Kazan: Confluence of East and West

Gazing at the architectural wonder that is the Kul Sharif Mosque, you chance upon a couple celebrating their marriage, the bride resplendent in the white bridal dress — typical of a Western setting. The sight is no more surprising than to see the recently-build mosque sharing space with an Orthodox Christian church, both in Kremlin, the seat of government of Tatarstan. Then there are smiling people who ask to be photographed with you…stereotypes shatter…welcome to the reality of Russia.
Tatarstan is a part of the Russian Republic. It is where Islam was adopted by the Bulgars, and from where it spread in Russia. Kazan, meaning cauldron, is one of the major cities, albeit lesser known than Moscow or St Petersburg. This city of 11 lakh people is located at the confluence of the Kazanka and the Volga rivers. It is in Europe, at the edge of Asia. It is a modern metropolis, complete with its own stadia, trams and metro, which has devoted a remarkable amount of energy to its cultural heritage.
Kremlin means a citadel and it is traditionally the seat of government. The Tatar Khans ruled from here till Tsar Ivan IV (the Terrible) destroyed it. These days the President of Tatarstan lives here, even as major effort has been made to turn it into a cultural centre. It is now a Unesco World Heritage Site. Touring Kremlin, we see how a remarkable integration of historic structures that date back from the 10th to the 19th centuries. As Unesco acknowledges, “The site and its key monuments represent an outstanding example of a synthesis of Tatar and Russian influences in architecture, integrating different cultures (Bulgar, Golden Horde, Tatar, Italian and Russian), as well as showing the impact of Islam and Christianity.”
The Kul Sharif Mosque is named after the last Sayyid of Kazan. It has been built at the Kremlin. The Annunciation Cathedral (originally build on the orders of Tsar Ivan IV on October 4, 1552, and completed in three days) has seen many ups and downs. It was extensively renovated and today these both stand near each other as symbols of a religiously tolerant Kazan. The two magnificent buildings were inaugurated within days of each other in 2005, as our knowledgeable and friendly guide Zulfiya Ahmadullina points out. Marriages between adherents of both faiths are not rare, and many families have someone from the other faith in them.
The infrastructure for sports and holding sporting events in Kazan is impressive, given the tremendous success of the Universiade or the World Student Games earlier this year. Over 10,000 athletes from 162 countries took part in the event. The World Aquatics Championships are planned for 2015 and it will be one of the host cities for the FIFA World Cup in 2018. The city takes great pride in its Rubin Kazan Football Club. Ivan Kadoshnikov, Chairman of the Committee for Foreign Relations and Tourism, says he expects these events to help increase the number of tourists exponentially.
Kazan is also major educational centre. It has 29 universities that also attract Indian students, especially those seeking medical education. It has many modern malls and common international labels abound. A pedestrian zone is Bauman Street is where you get souvenirs and go for a cup of coffee.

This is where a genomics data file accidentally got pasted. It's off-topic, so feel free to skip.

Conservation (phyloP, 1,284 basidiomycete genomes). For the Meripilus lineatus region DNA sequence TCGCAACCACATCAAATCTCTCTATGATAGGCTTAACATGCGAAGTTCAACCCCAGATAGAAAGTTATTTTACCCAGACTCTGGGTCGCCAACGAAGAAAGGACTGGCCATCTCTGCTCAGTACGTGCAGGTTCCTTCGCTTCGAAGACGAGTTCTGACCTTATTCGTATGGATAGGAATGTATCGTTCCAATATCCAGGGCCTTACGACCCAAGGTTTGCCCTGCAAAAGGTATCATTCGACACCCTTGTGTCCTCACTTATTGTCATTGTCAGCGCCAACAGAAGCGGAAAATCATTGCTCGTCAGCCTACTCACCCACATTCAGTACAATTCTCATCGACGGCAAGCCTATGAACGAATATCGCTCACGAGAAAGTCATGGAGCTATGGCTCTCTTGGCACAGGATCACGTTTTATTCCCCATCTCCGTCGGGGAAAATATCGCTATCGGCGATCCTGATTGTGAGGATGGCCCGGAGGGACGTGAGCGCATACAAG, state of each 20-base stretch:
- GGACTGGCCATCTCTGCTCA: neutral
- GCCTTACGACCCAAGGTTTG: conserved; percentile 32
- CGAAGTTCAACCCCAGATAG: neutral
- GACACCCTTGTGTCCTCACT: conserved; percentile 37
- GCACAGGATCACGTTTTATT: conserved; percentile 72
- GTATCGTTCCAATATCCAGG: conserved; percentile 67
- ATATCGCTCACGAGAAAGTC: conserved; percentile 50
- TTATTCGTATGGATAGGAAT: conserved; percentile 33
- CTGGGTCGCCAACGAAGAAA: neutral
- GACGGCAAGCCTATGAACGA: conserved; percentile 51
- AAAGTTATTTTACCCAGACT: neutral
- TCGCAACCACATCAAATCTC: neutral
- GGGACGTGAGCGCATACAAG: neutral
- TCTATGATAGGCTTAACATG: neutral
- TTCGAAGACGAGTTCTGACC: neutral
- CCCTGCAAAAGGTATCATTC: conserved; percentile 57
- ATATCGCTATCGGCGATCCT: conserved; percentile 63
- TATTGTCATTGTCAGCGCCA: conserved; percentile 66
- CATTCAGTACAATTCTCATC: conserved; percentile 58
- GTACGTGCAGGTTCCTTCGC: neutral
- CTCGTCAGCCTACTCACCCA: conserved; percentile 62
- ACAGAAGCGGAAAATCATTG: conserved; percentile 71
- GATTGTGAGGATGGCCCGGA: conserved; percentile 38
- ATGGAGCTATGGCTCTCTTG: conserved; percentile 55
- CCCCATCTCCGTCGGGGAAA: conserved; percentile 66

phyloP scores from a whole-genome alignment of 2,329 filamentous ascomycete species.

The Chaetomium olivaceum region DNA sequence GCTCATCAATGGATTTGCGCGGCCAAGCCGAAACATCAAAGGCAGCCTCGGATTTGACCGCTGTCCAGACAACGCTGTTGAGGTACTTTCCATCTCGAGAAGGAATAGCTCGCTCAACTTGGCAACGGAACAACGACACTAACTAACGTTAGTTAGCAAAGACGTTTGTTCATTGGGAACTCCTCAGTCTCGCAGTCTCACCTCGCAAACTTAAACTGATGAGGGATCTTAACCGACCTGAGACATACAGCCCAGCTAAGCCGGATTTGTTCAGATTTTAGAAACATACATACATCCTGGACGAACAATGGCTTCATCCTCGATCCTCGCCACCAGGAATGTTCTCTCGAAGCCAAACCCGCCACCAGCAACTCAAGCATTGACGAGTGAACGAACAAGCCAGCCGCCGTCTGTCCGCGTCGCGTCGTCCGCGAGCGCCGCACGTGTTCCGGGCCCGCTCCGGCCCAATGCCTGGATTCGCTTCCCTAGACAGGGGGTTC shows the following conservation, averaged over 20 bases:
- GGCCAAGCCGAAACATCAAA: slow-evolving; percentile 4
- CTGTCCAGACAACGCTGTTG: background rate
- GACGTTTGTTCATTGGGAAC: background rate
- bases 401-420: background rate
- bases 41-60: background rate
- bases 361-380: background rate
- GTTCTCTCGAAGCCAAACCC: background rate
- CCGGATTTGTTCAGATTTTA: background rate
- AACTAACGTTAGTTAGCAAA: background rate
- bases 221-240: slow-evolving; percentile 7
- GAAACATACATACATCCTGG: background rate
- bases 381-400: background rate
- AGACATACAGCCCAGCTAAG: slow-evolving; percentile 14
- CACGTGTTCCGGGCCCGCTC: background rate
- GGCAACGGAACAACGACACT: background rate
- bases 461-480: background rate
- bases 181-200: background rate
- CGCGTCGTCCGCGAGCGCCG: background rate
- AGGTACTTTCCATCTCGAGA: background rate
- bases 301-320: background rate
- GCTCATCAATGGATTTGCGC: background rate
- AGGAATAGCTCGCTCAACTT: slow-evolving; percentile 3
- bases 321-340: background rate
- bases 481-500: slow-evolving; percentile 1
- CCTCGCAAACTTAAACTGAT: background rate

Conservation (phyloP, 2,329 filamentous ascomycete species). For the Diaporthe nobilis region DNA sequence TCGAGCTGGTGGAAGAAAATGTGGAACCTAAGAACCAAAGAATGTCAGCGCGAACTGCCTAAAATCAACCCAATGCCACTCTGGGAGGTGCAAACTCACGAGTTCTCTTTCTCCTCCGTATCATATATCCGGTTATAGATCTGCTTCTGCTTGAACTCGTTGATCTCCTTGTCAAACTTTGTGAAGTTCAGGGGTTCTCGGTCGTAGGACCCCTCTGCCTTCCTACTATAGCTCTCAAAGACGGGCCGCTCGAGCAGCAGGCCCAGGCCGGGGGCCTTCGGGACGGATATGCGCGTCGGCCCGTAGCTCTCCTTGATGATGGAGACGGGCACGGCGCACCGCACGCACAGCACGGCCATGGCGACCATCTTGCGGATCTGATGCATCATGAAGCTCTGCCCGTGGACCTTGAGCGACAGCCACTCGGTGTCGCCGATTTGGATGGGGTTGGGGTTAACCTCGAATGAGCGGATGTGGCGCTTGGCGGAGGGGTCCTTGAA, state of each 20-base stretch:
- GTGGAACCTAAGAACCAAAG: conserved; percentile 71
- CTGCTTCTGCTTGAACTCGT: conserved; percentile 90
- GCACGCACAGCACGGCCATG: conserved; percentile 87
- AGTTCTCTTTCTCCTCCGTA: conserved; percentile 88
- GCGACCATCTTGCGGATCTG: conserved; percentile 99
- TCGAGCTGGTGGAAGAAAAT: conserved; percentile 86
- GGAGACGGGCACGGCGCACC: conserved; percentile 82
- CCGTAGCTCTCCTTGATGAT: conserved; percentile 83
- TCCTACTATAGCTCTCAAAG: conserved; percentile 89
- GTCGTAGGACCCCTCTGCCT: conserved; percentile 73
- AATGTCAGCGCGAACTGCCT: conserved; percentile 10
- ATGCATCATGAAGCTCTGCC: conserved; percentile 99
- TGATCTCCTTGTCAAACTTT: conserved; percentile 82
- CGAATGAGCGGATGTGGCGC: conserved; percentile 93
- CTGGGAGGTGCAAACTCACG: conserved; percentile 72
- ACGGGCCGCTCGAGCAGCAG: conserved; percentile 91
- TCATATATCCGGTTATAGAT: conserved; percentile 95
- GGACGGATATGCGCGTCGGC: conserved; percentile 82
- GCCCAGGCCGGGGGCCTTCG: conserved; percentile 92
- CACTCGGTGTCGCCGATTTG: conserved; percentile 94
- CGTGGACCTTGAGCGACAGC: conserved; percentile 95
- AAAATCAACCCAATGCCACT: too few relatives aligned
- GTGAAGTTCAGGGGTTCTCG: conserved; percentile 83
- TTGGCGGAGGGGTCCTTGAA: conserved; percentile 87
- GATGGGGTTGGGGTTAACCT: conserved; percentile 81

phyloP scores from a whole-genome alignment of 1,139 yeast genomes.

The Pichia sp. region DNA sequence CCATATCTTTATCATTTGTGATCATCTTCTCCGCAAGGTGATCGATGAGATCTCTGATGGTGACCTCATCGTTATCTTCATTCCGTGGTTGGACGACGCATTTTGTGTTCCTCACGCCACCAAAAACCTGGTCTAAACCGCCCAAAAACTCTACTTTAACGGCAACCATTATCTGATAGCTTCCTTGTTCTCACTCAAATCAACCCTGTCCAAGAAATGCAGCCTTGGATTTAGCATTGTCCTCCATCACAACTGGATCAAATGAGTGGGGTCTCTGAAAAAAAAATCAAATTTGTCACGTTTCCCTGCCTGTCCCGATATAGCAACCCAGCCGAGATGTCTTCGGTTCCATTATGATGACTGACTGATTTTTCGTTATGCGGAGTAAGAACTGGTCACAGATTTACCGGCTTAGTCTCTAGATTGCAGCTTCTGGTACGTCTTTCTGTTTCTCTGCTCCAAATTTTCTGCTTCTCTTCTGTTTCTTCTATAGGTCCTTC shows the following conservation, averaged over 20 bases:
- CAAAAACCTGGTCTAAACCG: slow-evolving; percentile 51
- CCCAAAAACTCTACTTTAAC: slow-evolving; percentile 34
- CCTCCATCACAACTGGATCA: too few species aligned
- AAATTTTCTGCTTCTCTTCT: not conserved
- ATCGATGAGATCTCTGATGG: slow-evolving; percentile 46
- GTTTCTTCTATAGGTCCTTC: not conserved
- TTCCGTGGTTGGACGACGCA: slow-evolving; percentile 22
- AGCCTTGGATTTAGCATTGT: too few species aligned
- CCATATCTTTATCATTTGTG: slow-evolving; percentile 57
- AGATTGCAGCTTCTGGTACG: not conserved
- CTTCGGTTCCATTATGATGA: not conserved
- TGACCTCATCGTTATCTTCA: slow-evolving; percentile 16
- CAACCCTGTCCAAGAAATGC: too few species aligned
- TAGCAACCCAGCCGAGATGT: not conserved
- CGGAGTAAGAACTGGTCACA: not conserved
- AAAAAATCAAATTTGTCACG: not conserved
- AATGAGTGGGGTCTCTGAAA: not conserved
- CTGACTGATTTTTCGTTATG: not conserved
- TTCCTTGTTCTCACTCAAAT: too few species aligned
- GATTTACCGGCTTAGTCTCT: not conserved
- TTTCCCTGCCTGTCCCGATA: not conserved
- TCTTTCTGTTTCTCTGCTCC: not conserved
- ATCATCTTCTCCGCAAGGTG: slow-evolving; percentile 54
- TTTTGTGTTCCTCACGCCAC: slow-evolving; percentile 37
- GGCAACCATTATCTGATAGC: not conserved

The local food is interesting. The traditional chack-chack has similarities with the Indian gachak. Russian meals comprise a salad, soup and main dish, often a meat (fish is often given to vegetarians or those who want to ensure Halal food). Potatoes play an important role in the main dish, as do season’s vegetables. Often there is a sweet pastry dish. Chai, as they too call tea, served without milk, accompanies every meal.

People either speak Tatar or Russian, and it is uncommon to find English-speaking people, although mouthing and sign-language allow for a limited degree of communication. The original Bolgar-Tatars have used various scripts, including Runic writing, till the ninth century when Arabic was used, Latin-based Yanalif in 1927 and a new Cyrillic-based alphabet since 1939. The last two are still commonly used.
Staro-Tatarskaya Sloboda provided refuge to Muslims after the capture of Kazan by Ivan the Terrible in 1522. It is here that we find the Mardjani mosque built in 1766-1770 on the orders of Empress Catherine. It is the only mosque that was allowed to function uninterrupted during the Soviet era. An attempt has been made to keep alive the crafts of the times by literally embedding the tools that the workmen who lived in the area used for their livelihood. The entire area has been extensively and beautifully resorted, all a part of the Kazan’s Millennium which was celebrated in 2005. The National Museum of the Republic of Tatarstan showcases the rich history of the region.
As the crow flies, around 4,000 km separate New Delhi and Kazan. The journey exposes you to a world that is distinct and exotic; one that reflects a unique mixture of architectural styles, cultures and cuisines. The destination makes the journey worth it.

This article by Roopinder Singh was published in the Spectrum magazine section of The Tribune on September 29, 2013. He visited Kazan at the invitation of the Government of Tatarstan.

Elabuga in Tatarstan, where the enthusiasm of the museum staff impressed me, is featured in another article titled Museums and keepers of heritage.

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